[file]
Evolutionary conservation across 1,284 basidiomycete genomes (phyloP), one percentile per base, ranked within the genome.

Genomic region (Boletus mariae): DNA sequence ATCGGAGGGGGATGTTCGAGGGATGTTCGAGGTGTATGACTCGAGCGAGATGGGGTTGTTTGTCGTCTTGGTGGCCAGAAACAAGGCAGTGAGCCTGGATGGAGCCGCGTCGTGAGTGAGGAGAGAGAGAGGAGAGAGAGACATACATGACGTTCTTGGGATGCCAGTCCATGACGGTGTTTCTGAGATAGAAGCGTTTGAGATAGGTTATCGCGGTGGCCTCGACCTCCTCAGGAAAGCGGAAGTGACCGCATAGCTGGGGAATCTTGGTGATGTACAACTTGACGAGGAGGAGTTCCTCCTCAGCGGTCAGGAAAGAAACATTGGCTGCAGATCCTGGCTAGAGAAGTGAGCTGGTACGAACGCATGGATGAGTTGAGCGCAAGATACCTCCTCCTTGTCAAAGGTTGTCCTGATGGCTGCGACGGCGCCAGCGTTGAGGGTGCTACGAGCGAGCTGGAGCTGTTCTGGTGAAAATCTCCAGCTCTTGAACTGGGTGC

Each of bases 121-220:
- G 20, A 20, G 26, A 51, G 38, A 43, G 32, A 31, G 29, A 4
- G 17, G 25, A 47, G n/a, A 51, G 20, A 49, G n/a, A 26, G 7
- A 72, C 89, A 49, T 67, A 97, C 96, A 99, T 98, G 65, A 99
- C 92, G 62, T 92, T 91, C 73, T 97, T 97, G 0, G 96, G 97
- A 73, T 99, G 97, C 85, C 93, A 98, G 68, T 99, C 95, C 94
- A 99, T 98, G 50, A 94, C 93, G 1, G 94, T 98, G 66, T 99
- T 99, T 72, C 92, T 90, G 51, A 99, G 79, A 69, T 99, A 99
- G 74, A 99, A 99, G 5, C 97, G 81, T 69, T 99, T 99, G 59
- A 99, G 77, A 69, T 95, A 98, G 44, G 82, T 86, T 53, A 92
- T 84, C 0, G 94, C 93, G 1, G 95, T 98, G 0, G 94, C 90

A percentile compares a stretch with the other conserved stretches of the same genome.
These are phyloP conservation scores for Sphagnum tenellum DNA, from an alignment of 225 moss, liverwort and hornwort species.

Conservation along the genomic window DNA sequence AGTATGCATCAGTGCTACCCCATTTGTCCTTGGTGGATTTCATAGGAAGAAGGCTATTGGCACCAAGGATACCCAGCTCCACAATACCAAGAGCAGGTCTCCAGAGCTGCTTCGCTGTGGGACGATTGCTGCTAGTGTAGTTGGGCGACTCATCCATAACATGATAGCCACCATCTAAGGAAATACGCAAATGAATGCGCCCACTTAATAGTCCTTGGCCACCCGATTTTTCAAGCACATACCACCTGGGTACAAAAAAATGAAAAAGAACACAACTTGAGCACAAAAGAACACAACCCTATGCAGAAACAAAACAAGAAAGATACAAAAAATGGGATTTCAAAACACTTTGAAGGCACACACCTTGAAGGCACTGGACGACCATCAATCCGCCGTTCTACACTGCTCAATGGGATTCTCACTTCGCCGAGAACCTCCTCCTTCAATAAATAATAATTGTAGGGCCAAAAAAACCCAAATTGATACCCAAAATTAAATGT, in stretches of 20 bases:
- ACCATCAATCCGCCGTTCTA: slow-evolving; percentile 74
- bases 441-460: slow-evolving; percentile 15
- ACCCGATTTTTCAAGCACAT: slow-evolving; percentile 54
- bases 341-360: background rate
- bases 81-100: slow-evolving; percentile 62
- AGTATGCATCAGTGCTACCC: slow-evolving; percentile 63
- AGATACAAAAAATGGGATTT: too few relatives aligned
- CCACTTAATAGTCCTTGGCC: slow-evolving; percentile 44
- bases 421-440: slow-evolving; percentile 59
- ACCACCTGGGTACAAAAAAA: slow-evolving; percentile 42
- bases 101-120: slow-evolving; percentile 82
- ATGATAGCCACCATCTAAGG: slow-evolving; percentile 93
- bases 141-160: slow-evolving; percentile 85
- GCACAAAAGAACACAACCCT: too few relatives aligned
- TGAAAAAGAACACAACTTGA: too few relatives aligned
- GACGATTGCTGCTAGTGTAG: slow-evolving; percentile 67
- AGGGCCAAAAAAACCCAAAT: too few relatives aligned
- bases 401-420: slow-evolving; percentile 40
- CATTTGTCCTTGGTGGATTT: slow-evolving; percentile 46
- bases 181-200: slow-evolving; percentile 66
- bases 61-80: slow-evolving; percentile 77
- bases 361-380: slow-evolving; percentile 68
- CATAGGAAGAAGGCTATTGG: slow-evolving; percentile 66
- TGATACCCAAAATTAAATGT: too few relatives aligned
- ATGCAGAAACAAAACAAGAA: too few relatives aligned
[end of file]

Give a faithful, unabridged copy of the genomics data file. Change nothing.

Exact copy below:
Evolutionary conservation across 1,284 basidiomycete genomes (phyloP), one percentile per base, ranked within the genome.

Genomic region (Boletus mariae): DNA sequence ATCGGAGGGGGATGTTCGAGGGATGTTCGAGGTGTATGACTCGAGCGAGATGGGGTTGTTTGTCGTCTTGGTGGCCAGAAACAAGGCAGTGAGCCTGGATGGAGCCGCGTCGTGAGTGAGGAGAGAGAGAGGAGAGAGAGACATACATGACGTTCTTGGGATGCCAGTCCATGACGGTGTTTCTGAGATAGAAGCGTTTGAGATAGGTTATCGCGGTGGCCTCGACCTCCTCAGGAAAGCGGAAGTGACCGCATAGCTGGGGAATCTTGGTGATGTACAACTTGACGAGGAGGAGTTCCTCCTCAGCGGTCAGGAAAGAAACATTGGCTGCAGATCCTGGCTAGAGAAGTGAGCTGGTACGAACGCATGGATGAGTTGAGCGCAAGATACCTCCTCCTTGTCAAAGGTTGTCCTGATGGCTGCGACGGCGCCAGCGTTGAGGGTGCTACGAGCGAGCTGGAGCTGTTCTGGTGAAAATCTCCAGCTCTTGAACTGGGTGC

Each of bases 121-220:
- G 20, A 20, G 26, A 51, G 38, A 43, G 32, A 31, G 29, A 4
- G 17, G 25, A 47, G n/a, A 51, G 20, A 49, G n/a, A 26, G 7
- A 72, C 89, A 49, T 67, A 97, C 96, A 99, T 98, G 65, A 99
- C 92, G 62, T 92, T 91, C 73, T 97, T 97, G 0, G 96, G 97
- A 73, T 99, G 97, C 85, C 93, A 98, G 68, T 99, C 95, C 94
- A 99, T 98, G 50, A 94, C 93, G 1, G 94, T 98, G 66, T 99
- T 99, T 72, C 92, T 90, G 51, A 99, G 79, A 69, T 99, A 99
- G 74, A 99, A 99, G 5, C 97, G 81, T 69, T 99, T 99, G 59
- A 99, G 77, A 69, T 95, A 98, G 44, G 82, T 86, T 53, A 92
- T 84, C 0, G 94, C 93, G 1, G 95, T 98, G 0, G 94, C 90

A percentile compares a stretch with the other conserved stretches of the same genome.
These are phyloP conservation scores for Sphagnum tenellum DNA, from an alignment of 225 moss, liverwort and hornwort species.

Conservation along the genomic window DNA sequence AGTATGCATCAGTGCTACCCCATTTGTCCTTGGTGGATTTCATAGGAAGAAGGCTATTGGCACCAAGGATACCCAGCTCCACAATACCAAGAGCAGGTCTCCAGAGCTGCTTCGCTGTGGGACGATTGCTGCTAGTGTAGTTGGGCGACTCATCCATAACATGATAGCCACCATCTAAGGAAATACGCAAATGAATGCGCCCACTTAATAGTCCTTGGCCACCCGATTTTTCAAGCACATACCACCTGGGTACAAAAAAATGAAAAAGAACACAACTTGAGCACAAAAGAACACAACCCTATGCAGAAACAAAACAAGAAAGATACAAAAAATGGGATTTCAAAACACTTTGAAGGCACACACCTTGAAGGCACTGGACGACCATCAATCCGCCGTTCTACACTGCTCAATGGGATTCTCACTTCGCCGAGAACCTCCTCCTTCAATAAATAATAATTGTAGGGCCAAAAAAACCCAAATTGATACCCAAAATTAAATGT, in stretches of 20 bases:
- ACCATCAATCCGCCGTTCTA: slow-evolving; percentile 74
- bases 441-460: slow-evolving; percentile 15
- ACCCGATTTTTCAAGCACAT: slow-evolving; percentile 54
- bases 341-360: background rate
- bases 81-100: slow-evolving; percentile 62
- AGTATGCATCAGTGCTACCC: slow-evolving; percentile 63
- AGATACAAAAAATGGGATTT: too few relatives aligned
- CCACTTAATAGTCCTTGGCC: slow-evolving; percentile 44
- bases 421-440: slow-evolving; percentile 59
- ACCACCTGGGTACAAAAAAA: slow-evolving; percentile 42
- bases 101-120: slow-evolving; percentile 82
- ATGATAGCCACCATCTAAGG: slow-evolving; percentile 93
- bases 141-160: slow-evolving; percentile 85
- GCACAAAAGAACACAACCCT: too few relatives aligned
- TGAAAAAGAACACAACTTGA: too few relatives aligned
- GACGATTGCTGCTAGTGTAG: slow-evolving; percentile 67
- AGGGCCAAAAAAACCCAAAT: too few relatives aligned
- bases 401-420: slow-evolving; percentile 40
- CATTTGTCCTTGGTGGATTT: slow-evolving; percentile 46
- bases 181-200: slow-evolving; percentile 66
- bases 61-80: slow-evolving; percentile 77
- bases 361-380: slow-evolving; percentile 68
- CATAGGAAGAAGGCTATTGG: slow-evolving; percentile 66
- TGATACCCAAAATTAAATGT: too few relatives aligned
- ATGCAGAAACAAAACAAGAA: too few relatives aligned